Observe the signs as best you can

And shrewdly pick the guilty man.

While, on the other hand:

The innocent is self-reliant;

His speech is clear, his glance defiant;

His countenance is calm and free;

His indignation makes his plea.

The prisoner is obviously guilty. The legal penalty for assaulting a woman is death. Let him be impaled." But Godly, seeing him led to the place of [71} execution, went to the officers of justice and said: "Gentlemen, you make a mistake in putting this wretched barber to death. His conduct has been correct. Pray listen to these words of mine:

The jackal at the ram-fight;

And we, when tricked by June;

The meddling friend - were playing

A self-defeating tune."

So the officers said: "How was that, holy sir?"

Then Godly related to them the three stories, complete in every detail. And they were all astonished as they listened. They set the barber free, and said:

"Slay not a woman, Brahman, child,

An invalid or hermit mild:

In case of major dereliction,

Disfigurement is the infliction.

Now she has lost her nose through her own act. As additional punishment from the king, let her ears be cut off." When this had been done, Godly, strengthening his spirit by the two examples, returned to his own monastery.

"And that is why I say:

The jackal at the ram-fight, . . .

and the rest of it."

"Well," said Cheek, "such being the case, what are you and I to do?"

And Victor answered: "Even in these circumstances, I shall have a flash of intelligence, showing me how to separate Lively from the [72} king. Besides, he has fallen into serious vice, has our master Rusty. For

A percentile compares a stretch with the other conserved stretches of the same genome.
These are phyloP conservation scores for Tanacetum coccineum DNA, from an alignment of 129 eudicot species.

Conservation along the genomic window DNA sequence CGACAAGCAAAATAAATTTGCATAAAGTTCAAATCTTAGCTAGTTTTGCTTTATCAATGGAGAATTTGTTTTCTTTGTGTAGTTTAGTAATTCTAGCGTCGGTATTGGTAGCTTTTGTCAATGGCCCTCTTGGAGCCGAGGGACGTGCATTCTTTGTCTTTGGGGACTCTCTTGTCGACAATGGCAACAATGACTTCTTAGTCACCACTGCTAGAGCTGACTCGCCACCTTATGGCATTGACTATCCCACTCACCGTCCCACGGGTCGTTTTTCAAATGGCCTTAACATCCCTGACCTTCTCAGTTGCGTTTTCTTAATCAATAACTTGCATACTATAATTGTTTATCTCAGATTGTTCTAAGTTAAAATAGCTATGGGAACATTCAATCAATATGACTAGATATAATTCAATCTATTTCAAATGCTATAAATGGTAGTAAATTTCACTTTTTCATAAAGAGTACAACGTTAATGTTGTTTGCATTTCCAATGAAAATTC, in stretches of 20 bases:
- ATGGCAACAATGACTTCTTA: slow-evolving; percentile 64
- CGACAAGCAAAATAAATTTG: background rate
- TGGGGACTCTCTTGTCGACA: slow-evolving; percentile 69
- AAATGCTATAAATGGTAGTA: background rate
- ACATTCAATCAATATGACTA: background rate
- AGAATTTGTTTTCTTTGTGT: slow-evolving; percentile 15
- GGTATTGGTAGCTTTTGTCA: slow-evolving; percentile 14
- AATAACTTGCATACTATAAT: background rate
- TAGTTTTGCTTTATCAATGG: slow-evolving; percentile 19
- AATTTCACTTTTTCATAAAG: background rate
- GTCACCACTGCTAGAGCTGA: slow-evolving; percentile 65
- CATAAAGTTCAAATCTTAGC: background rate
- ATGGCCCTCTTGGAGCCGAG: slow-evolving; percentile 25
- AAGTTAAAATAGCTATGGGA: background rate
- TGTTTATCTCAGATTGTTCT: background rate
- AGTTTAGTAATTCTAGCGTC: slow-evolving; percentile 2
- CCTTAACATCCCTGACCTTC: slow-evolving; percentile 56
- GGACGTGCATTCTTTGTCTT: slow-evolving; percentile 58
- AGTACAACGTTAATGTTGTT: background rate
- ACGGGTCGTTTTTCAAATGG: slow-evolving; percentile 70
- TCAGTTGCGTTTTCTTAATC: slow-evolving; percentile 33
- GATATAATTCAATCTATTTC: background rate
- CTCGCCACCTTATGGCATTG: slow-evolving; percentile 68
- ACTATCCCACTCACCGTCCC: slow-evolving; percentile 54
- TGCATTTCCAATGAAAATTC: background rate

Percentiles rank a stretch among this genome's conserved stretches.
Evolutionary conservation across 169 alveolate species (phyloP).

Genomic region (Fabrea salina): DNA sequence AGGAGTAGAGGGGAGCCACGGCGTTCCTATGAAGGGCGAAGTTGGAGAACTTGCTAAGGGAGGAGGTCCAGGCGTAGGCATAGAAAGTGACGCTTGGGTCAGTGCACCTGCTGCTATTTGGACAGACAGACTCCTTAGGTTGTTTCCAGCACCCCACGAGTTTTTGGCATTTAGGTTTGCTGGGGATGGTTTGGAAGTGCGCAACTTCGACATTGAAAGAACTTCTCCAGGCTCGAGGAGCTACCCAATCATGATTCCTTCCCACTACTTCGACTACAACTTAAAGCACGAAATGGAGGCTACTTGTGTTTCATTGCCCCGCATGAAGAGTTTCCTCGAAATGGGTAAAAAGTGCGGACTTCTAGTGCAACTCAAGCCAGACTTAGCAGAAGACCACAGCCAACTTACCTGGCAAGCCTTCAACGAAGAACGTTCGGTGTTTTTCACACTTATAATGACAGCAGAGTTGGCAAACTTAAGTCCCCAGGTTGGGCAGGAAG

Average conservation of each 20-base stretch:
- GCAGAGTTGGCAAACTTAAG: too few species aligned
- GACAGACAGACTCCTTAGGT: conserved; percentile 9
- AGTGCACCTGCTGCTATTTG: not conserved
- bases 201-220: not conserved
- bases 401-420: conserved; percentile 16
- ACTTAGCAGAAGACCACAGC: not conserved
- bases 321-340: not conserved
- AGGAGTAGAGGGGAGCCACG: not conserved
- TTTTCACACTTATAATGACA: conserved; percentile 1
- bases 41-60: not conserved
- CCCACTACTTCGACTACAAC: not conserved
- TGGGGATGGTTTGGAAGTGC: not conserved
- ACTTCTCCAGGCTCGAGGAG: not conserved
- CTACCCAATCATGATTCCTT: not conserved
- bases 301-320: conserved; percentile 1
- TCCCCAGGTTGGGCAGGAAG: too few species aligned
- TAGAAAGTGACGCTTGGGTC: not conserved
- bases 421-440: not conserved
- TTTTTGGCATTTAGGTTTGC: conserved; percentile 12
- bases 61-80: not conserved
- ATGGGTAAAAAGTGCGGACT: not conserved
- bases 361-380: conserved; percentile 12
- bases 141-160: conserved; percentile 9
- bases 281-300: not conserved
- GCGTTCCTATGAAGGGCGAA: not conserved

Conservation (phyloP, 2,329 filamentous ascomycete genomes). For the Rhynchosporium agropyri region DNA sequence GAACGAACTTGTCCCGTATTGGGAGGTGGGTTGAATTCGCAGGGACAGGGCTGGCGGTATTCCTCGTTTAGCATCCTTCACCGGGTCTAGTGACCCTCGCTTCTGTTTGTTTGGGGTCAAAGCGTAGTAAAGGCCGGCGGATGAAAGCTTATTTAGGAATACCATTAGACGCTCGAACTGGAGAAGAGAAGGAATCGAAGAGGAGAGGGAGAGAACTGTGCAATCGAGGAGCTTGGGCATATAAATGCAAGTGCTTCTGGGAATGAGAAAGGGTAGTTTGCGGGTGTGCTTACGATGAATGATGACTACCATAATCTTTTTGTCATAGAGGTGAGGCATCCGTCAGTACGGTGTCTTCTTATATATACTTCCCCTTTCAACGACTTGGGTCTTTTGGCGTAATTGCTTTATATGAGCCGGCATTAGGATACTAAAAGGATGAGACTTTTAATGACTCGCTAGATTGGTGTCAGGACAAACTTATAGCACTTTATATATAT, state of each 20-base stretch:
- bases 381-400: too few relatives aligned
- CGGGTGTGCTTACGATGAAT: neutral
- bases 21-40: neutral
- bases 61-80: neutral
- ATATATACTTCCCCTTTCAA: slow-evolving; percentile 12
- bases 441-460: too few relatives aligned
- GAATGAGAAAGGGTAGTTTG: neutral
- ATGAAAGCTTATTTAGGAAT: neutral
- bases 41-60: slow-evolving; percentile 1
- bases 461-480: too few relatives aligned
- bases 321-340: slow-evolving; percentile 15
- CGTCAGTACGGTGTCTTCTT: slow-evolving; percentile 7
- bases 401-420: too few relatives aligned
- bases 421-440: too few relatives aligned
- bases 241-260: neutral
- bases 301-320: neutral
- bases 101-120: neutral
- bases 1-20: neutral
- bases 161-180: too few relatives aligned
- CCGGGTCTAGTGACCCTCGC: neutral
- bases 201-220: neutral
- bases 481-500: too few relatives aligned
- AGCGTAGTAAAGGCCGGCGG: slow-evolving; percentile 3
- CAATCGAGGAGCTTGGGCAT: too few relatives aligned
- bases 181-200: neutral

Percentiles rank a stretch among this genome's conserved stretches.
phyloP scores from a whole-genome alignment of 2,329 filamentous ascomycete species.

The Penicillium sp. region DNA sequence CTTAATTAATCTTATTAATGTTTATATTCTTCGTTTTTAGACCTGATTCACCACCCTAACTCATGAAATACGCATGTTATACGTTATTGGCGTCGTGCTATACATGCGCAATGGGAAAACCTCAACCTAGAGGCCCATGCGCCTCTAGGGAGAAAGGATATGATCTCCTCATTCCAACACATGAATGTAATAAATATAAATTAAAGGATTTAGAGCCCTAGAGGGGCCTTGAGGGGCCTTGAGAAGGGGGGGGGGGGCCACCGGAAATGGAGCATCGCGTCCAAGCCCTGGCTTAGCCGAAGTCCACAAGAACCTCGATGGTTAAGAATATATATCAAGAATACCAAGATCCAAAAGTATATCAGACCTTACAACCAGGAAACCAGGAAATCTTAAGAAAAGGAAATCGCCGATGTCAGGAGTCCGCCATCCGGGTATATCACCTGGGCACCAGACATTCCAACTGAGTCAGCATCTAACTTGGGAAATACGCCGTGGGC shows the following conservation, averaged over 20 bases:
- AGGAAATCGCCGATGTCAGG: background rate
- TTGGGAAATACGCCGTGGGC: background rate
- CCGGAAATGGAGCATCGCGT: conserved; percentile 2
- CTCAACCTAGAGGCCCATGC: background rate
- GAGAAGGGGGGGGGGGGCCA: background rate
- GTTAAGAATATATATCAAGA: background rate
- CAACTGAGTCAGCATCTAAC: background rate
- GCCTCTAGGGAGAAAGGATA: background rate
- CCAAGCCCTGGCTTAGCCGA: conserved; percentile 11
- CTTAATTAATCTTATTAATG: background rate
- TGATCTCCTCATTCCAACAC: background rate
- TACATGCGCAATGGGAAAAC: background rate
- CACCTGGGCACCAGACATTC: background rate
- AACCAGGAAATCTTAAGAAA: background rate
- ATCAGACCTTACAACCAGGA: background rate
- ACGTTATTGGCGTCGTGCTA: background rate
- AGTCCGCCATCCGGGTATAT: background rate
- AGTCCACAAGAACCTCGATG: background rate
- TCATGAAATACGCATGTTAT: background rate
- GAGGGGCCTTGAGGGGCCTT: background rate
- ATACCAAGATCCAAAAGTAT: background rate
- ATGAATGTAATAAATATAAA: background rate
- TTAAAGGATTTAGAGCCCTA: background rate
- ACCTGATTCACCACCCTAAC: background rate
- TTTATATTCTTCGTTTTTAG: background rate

Mad folly stings

The greatest kings,

Who then embrace a vice;

But servants' care

Should check them there

By means of learning nice."

"Into what vice has our master Rusty fallen?" asked Cheek.

And Victor replied: "There are seven vices in the world, namely:

Drink, women, hunting, scolding, dice,

Greed, cruelty: these seven are vice.

These, however, really make a single vice, called 'attachment,' with seven subdivisions."

Then Cheek inquired: "Is there only a single fundamental vice, or are there others also?"

And Victor expounded: "There are in the world five situations fundamentally vicious."

And when Cheek asked: "How are they differentiated?" Victor continued: "They are called: (i) deficiency, (2) corruption, (3) attachment, (4) devastation, (5) mistaken policy.

"To begin at the beginning, the vice called 'deficiency* means the non-existence of one or another of these: king, counsellor, people, fortress, treasure, punitive power, friends.

"Secondly, when subjects, whether foreign or native, become restless, whether individually or en [73} masse, there arises the vicious situation called 'corruption.'

"'Attachment' was explained above, in the words: